The occurrence of wasteful and disheartening grant fraud has led to several recent settlements under the False Claims Act, which is triggered any time federal money is intentionally obtained through the use of fraud and misrepresentation.
In today’s case, we explore the details of a grant fraud case involving Arizona’s Maricopa County Community College District (MCCCD) and its recent $4.08 million settlement of allegations regarding certain service-education grants offered through AmeriCorps. The case resolves allegations only, and is not a determination of liability in the matter.
The grant fraud was brought to light by a courageous whistleblower who formerly worked for the MCCCD and witnessed forgery of student signatures on volunteer timesheet logs. In exchange for her willingness to come forward, she will receive over $772,000 under the False Claims Act’s qui tam provisions.
Details of United States ex rel. Hunt v. Maricopa County Community College District
The case against MCCCD began several years ago, and involved several students seeking education funding through the national service program AmeriCorps. AmeriCorps is administered through the Corporation for National and Community Service (CNCS), an independent federal agency responsible for the administration of several national service programs.
In order for MCCCD students to obtain education grant money from AmeriCorps, each had to perform a requisite number of unpaid volunteer hours, which were to be properly documented and certified by a supervisor.
Allegedly, MCCCD students were helping out with Project Ayuda in order to gather volunteer hours. Project Ayuda – sponsored by the National Association for the Hispanic Elderly – is a program designed to help seniors aged 55 and older find suitable employment. While some students actually completed the requisite number of volunteer hours, others were certified as having contributed the volunteer time despite having not actually met the hours requirements. In order to obtain grant money from AmeriCorps, MCCCD is alleged to have intentionally forged students’ volunteer logs and falsely represented to CNCS that the volunteer work was completed.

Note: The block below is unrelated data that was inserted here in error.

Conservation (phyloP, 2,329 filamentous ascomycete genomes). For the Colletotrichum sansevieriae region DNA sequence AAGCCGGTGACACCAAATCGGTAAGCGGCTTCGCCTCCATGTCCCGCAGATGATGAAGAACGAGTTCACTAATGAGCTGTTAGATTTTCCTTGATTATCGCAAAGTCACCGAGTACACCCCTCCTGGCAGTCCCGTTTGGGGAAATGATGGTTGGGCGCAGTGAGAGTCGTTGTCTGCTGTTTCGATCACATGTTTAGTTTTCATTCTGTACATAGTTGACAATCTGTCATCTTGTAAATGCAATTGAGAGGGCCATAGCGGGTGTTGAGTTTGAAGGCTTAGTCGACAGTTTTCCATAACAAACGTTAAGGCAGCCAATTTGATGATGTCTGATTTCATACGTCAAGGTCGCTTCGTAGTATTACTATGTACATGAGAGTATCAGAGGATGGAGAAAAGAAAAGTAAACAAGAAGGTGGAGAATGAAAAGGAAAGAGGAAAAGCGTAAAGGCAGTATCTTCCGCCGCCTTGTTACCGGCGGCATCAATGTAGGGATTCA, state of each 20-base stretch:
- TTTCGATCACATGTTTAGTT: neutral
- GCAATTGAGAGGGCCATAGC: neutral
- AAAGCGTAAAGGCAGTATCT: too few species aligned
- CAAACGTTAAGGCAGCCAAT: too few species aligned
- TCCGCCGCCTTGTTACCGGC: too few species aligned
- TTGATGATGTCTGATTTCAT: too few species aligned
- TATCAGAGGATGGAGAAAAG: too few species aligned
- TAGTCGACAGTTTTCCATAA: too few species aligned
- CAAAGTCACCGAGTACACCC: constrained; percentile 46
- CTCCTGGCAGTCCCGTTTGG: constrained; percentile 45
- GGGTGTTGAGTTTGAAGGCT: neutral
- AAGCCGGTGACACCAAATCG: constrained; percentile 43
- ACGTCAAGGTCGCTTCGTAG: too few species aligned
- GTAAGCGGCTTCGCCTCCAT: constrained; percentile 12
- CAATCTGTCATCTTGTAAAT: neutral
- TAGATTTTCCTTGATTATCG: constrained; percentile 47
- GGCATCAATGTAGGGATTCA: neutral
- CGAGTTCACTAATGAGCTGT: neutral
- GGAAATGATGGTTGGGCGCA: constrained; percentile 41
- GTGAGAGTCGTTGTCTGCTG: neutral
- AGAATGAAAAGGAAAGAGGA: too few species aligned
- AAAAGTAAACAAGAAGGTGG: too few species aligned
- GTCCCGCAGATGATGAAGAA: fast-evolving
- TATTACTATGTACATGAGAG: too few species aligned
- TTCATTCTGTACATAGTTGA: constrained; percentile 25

Understandably, federal officials did not take too kindly to the misuse of federal funds designed to encourage national and community service. Acting U.S. Assistant Attorney General Joyce R. Branda said in a statement:
“Those who receive federal funds must deal with the government openly and honestly….The Department of Justice will ensure that financial assistance provided by the Corporation for National and Community Service is received only by eligible individuals who satisfy CNCS’s mission of promoting service and education.”
A spokesperson for CNCS further commented:
“Taxpayers are justifiably outraged when a community fails to receive promised services because national service funds were misused….We hope that this settlement will deter other grantees from similar misconduct.” Further, “Our internal process uncovered MCCCD’s mismanagement, and we worked with the Justice Department to ensure that taxpayer dollars were recovered….This is an example of how interagency collaboration works.”
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